Keynote Speech 1999
CORPS 1999 Conference Introduction by Richard Sias
Welcome to all of you present and a special “thank you” to Mavis Staines, Artistic Director of the National Ballet School and to the school’s staff and faculty. Through your kindness and generosity with a place to convene, you have extended to us the opportunity for initiating the beginnings of our international visibility and image in the dance world.
A little over a week ago as I read the many news stories and magazine articles surrounding the tragic loss of John Fitzgerald Kennedy, Jr. one reviewer referred to his vision and creation of the magazine George this way:
“For now he had something that was his, not a legacy imposed on him by history”. In a moment of comparison though strange I admit, I thought of each of us. If I borrow this reviewer’s idea, it places each of us in this same window of identity for now we have something that is ours, not a legacy imposed on us by history or through the demand and confines of academia, but a challenge to move the ballet art form forwards at the university and college level
The excitement of this gathering surpasses last year’s for me, as we assemble for the first time not only as a body of professionals but also the only organization of it kind committed to the development, exploration and advancement of ballet in higher education.
From the very seed of this idea three years ago it was my dream that a body you, of ballet colleagues as you, from university and college dance programs would not only come together with such great diversity and interpretation for pedagogical thought and practice but with one common goal and bond: the training and preparation of dancers, elevating the art form in higher education. Also we have the opportunity for preserving the ballet tradition, a tradition inherited by each of us by advancing the art form in this arena. As I see it advancement and preservation cannot proceed ‘one’ without the other.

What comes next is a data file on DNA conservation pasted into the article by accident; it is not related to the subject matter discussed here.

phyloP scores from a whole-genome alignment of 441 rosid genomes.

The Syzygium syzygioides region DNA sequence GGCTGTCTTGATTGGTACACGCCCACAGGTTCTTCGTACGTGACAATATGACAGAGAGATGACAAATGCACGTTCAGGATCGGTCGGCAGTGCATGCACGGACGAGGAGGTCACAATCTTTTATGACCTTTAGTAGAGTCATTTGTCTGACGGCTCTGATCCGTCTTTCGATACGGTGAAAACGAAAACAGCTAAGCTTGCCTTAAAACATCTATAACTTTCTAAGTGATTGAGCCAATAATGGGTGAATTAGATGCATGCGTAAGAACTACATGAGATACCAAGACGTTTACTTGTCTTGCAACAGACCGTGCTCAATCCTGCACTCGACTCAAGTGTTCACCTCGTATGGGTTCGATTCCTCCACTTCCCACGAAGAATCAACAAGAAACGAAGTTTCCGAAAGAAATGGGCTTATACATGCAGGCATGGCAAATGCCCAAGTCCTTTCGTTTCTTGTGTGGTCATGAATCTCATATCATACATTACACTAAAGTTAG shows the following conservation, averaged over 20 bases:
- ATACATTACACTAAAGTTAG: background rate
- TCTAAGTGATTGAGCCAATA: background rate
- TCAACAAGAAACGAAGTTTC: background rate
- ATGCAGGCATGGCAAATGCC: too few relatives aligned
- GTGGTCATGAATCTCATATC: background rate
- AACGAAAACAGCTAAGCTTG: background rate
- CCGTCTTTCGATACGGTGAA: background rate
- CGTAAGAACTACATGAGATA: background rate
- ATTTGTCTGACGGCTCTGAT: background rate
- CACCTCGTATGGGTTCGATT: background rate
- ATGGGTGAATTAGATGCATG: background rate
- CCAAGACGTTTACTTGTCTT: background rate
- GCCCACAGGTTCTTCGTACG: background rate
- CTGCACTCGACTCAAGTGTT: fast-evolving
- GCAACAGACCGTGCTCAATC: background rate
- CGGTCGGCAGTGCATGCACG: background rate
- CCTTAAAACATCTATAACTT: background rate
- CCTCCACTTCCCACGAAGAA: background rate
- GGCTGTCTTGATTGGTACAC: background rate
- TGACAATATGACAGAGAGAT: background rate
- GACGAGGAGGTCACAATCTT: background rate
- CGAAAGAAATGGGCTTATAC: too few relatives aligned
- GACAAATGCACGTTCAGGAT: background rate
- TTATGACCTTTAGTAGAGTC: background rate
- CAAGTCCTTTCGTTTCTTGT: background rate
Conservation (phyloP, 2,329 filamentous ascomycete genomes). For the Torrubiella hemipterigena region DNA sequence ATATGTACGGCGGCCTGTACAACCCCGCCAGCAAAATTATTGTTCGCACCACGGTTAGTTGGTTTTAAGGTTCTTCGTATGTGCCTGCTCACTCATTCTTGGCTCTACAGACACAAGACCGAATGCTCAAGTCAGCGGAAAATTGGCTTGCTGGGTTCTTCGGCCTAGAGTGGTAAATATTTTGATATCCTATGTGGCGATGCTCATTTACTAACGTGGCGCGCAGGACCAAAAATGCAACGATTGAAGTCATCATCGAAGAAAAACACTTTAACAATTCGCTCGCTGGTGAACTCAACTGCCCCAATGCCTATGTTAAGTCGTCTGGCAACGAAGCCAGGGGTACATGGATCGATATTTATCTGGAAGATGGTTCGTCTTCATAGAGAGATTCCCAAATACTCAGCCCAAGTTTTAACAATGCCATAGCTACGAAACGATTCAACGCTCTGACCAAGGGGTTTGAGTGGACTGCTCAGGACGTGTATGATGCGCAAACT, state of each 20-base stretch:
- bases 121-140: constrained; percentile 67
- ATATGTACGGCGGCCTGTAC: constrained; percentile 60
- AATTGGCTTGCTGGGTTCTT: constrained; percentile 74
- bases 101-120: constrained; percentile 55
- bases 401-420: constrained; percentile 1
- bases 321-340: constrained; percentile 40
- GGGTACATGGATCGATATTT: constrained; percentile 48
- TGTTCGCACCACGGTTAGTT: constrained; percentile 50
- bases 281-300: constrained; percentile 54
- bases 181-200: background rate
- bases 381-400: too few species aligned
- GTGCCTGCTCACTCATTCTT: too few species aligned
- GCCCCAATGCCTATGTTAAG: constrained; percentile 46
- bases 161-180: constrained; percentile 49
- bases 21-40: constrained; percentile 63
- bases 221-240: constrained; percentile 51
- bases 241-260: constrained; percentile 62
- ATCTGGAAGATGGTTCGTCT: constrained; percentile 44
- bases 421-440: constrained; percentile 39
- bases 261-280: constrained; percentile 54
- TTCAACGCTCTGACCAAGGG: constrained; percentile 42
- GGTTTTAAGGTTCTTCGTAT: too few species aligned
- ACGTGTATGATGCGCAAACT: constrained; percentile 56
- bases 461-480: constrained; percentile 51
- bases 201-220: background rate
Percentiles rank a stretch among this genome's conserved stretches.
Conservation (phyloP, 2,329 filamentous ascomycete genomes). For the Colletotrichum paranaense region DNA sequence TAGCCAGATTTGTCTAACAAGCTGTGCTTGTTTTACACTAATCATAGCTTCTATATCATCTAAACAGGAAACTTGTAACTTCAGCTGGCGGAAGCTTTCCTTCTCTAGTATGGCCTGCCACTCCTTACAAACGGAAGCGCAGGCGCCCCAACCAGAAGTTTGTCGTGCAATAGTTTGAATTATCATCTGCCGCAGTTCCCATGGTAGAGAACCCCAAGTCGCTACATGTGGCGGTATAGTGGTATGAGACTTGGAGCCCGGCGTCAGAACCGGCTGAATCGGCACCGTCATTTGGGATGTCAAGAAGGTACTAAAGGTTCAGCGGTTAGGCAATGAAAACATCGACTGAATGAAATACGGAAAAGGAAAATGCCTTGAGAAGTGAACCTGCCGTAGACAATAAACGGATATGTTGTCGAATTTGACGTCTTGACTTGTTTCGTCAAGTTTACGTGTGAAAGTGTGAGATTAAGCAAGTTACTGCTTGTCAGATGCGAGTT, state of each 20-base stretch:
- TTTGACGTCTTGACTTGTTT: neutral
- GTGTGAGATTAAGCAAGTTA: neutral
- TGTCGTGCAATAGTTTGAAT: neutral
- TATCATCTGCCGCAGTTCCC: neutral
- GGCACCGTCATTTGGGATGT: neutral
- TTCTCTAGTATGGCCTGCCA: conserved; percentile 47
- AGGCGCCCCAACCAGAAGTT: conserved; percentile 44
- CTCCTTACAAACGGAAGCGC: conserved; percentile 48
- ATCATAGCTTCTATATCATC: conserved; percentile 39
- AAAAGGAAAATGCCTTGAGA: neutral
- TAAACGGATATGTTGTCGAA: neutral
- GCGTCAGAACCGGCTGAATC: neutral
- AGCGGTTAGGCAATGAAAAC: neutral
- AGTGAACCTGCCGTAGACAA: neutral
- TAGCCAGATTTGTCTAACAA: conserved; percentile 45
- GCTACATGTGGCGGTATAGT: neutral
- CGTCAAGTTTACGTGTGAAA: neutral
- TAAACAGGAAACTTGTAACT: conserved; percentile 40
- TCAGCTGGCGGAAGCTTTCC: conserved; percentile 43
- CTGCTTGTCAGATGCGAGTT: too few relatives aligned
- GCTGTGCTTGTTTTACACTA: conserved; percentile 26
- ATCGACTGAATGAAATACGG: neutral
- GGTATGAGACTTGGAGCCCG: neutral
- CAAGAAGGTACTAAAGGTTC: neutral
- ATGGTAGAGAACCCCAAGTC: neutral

As we progress through the next few days let us keep this common bond ever present, as we focus, share, examine, and explore the many challenges and the future that our art form faces in the context of the university.
I know many of you feel, as I often do, that at times we are bound and tied to the dominion of modern dance in the academic community. As I see it we must stand together, “we” represent a tradition which I consider to be the basis and roots of all theatrical dance forms and styles.. Through working together we reflect not only the strength of our tradition but most of all the beauty of the human spirit and the art that we pass forward. In the final emphasis, the focus must be placed on the young dancers we produce. These young people are the goal and the realization our work as teachers and professionals. True I find that teaching is that form of communications and exchange with many immediate rewards and also the sorrow of delayed rewards, True it is unfortunate that with many of those we teach, the love and respect for the ballet tradition is not found until later, and True it is always when we’re not around, but none-the-less these rewards do come back to us three fold. Fine ballet training presents a world of dance, wide opened to the dancer, without this experience the dancer is immediately limited. Many times I must remind myself that it is not only our spirit but also our generosity and dedication to this tradition that threads the invaluable gift of training and knowledge to all we teach, and as I said ” the rewards are not to be realized until later; True sometimes much, much later.